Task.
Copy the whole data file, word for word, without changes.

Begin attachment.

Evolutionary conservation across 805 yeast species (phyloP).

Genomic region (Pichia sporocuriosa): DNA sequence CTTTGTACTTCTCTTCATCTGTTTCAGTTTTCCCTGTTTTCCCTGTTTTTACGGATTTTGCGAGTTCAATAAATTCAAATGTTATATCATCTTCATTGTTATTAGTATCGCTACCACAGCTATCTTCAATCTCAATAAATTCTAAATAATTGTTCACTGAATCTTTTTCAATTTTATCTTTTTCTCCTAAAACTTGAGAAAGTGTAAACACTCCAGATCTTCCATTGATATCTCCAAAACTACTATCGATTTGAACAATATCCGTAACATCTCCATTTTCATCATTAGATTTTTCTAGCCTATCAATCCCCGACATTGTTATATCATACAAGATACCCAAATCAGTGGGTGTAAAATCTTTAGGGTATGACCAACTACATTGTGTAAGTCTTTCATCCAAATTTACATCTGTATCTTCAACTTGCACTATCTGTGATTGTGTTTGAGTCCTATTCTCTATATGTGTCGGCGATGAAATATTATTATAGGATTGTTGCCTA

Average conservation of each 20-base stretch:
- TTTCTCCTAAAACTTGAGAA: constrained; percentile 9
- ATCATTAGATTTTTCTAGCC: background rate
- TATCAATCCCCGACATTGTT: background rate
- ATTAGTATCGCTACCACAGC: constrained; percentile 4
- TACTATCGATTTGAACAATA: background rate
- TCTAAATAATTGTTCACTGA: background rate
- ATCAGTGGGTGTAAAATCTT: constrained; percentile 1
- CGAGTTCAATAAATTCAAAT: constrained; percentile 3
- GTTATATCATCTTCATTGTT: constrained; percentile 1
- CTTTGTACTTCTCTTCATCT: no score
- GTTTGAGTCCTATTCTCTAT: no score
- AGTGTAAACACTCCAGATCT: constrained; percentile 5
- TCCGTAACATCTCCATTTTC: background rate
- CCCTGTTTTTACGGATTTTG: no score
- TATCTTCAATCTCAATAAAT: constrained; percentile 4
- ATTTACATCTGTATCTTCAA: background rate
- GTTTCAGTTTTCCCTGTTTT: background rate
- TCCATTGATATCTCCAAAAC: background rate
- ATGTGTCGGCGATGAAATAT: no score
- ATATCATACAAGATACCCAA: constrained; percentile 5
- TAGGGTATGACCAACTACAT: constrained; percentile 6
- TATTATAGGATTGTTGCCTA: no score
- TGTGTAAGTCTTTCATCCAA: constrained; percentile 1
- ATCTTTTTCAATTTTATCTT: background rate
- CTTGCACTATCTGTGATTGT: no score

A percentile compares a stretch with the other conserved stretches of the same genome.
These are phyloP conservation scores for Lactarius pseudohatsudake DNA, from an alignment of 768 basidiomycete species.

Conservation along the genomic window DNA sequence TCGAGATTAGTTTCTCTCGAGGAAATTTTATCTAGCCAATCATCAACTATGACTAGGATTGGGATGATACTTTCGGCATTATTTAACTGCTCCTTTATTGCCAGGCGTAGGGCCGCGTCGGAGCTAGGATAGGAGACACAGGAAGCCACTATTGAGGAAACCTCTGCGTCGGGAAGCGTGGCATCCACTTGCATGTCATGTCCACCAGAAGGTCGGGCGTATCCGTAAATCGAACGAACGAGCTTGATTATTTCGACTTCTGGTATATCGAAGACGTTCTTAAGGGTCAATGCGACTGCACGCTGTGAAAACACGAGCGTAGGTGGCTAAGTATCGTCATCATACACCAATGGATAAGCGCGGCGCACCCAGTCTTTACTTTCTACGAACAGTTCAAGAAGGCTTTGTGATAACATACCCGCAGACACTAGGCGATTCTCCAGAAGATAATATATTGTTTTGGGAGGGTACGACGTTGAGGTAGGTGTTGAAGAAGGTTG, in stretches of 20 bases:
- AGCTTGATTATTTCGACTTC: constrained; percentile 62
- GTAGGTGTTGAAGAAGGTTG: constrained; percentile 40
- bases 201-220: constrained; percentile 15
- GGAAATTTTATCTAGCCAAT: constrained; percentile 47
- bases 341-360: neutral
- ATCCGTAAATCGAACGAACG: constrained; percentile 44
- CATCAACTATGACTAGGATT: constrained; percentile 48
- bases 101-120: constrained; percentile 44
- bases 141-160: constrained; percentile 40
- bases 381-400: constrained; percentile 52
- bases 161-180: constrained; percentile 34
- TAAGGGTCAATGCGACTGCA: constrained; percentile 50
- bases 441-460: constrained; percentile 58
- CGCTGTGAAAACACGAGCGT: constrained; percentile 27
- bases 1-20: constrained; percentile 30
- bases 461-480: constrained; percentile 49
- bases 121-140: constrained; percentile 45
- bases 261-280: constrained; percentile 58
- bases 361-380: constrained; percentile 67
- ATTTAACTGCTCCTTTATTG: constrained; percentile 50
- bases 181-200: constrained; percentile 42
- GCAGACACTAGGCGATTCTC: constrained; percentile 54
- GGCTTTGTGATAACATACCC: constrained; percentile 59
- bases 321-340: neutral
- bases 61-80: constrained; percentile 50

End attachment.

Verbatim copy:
Evolutionary conservation across 805 yeast species (phyloP).

Genomic region (Pichia sporocuriosa): DNA sequence CTTTGTACTTCTCTTCATCTGTTTCAGTTTTCCCTGTTTTCCCTGTTTTTACGGATTTTGCGAGTTCAATAAATTCAAATGTTATATCATCTTCATTGTTATTAGTATCGCTACCACAGCTATCTTCAATCTCAATAAATTCTAAATAATTGTTCACTGAATCTTTTTCAATTTTATCTTTTTCTCCTAAAACTTGAGAAAGTGTAAACACTCCAGATCTTCCATTGATATCTCCAAAACTACTATCGATTTGAACAATATCCGTAACATCTCCATTTTCATCATTAGATTTTTCTAGCCTATCAATCCCCGACATTGTTATATCATACAAGATACCCAAATCAGTGGGTGTAAAATCTTTAGGGTATGACCAACTACATTGTGTAAGTCTTTCATCCAAATTTACATCTGTATCTTCAACTTGCACTATCTGTGATTGTGTTTGAGTCCTATTCTCTATATGTGTCGGCGATGAAATATTATTATAGGATTGTTGCCTA

Average conservation of each 20-base stretch:
- TTTCTCCTAAAACTTGAGAA: constrained; percentile 9
- ATCATTAGATTTTTCTAGCC: background rate
- TATCAATCCCCGACATTGTT: background rate
- ATTAGTATCGCTACCACAGC: constrained; percentile 4
- TACTATCGATTTGAACAATA: background rate
- TCTAAATAATTGTTCACTGA: background rate
- ATCAGTGGGTGTAAAATCTT: constrained; percentile 1
- CGAGTTCAATAAATTCAAAT: constrained; percentile 3
- GTTATATCATCTTCATTGTT: constrained; percentile 1
- CTTTGTACTTCTCTTCATCT: no score
- GTTTGAGTCCTATTCTCTAT: no score
- AGTGTAAACACTCCAGATCT: constrained; percentile 5
- TCCGTAACATCTCCATTTTC: background rate
- CCCTGTTTTTACGGATTTTG: no score
- TATCTTCAATCTCAATAAAT: constrained; percentile 4
- ATTTACATCTGTATCTTCAA: background rate
- GTTTCAGTTTTCCCTGTTTT: background rate
- TCCATTGATATCTCCAAAAC: background rate
- ATGTGTCGGCGATGAAATAT: no score
- ATATCATACAAGATACCCAA: constrained; percentile 5
- TAGGGTATGACCAACTACAT: constrained; percentile 6
- TATTATAGGATTGTTGCCTA: no score
- TGTGTAAGTCTTTCATCCAA: constrained; percentile 1
- ATCTTTTTCAATTTTATCTT: background rate
- CTTGCACTATCTGTGATTGT: no score

A percentile compares a stretch with the other conserved stretches of the same genome.
These are phyloP conservation scores for Lactarius pseudohatsudake DNA, from an alignment of 768 basidiomycete species.

Conservation along the genomic window DNA sequence TCGAGATTAGTTTCTCTCGAGGAAATTTTATCTAGCCAATCATCAACTATGACTAGGATTGGGATGATACTTTCGGCATTATTTAACTGCTCCTTTATTGCCAGGCGTAGGGCCGCGTCGGAGCTAGGATAGGAGACACAGGAAGCCACTATTGAGGAAACCTCTGCGTCGGGAAGCGTGGCATCCACTTGCATGTCATGTCCACCAGAAGGTCGGGCGTATCCGTAAATCGAACGAACGAGCTTGATTATTTCGACTTCTGGTATATCGAAGACGTTCTTAAGGGTCAATGCGACTGCACGCTGTGAAAACACGAGCGTAGGTGGCTAAGTATCGTCATCATACACCAATGGATAAGCGCGGCGCACCCAGTCTTTACTTTCTACGAACAGTTCAAGAAGGCTTTGTGATAACATACCCGCAGACACTAGGCGATTCTCCAGAAGATAATATATTGTTTTGGGAGGGTACGACGTTGAGGTAGGTGTTGAAGAAGGTTG, in stretches of 20 bases:
- AGCTTGATTATTTCGACTTC: constrained; percentile 62
- GTAGGTGTTGAAGAAGGTTG: constrained; percentile 40
- bases 201-220: constrained; percentile 15
- GGAAATTTTATCTAGCCAAT: constrained; percentile 47
- bases 341-360: neutral
- ATCCGTAAATCGAACGAACG: constrained; percentile 44
- CATCAACTATGACTAGGATT: constrained; percentile 48
- bases 101-120: constrained; percentile 44
- bases 141-160: constrained; percentile 40
- bases 381-400: constrained; percentile 52
- bases 161-180: constrained; percentile 34
- TAAGGGTCAATGCGACTGCA: constrained; percentile 50
- bases 441-460: constrained; percentile 58
- CGCTGTGAAAACACGAGCGT: constrained; percentile 27
- bases 1-20: constrained; percentile 30
- bases 461-480: constrained; percentile 49
- bases 121-140: constrained; percentile 45
- bases 261-280: constrained; percentile 58
- bases 361-380: constrained; percentile 67
- ATTTAACTGCTCCTTTATTG: constrained; percentile 50
- bases 181-200: constrained; percentile 42
- GCAGACACTAGGCGATTCTC: constrained; percentile 54
- GGCTTTGTGATAACATACCC: constrained; percentile 59
- bases 321-340: neutral
- bases 61-80: constrained; percentile 50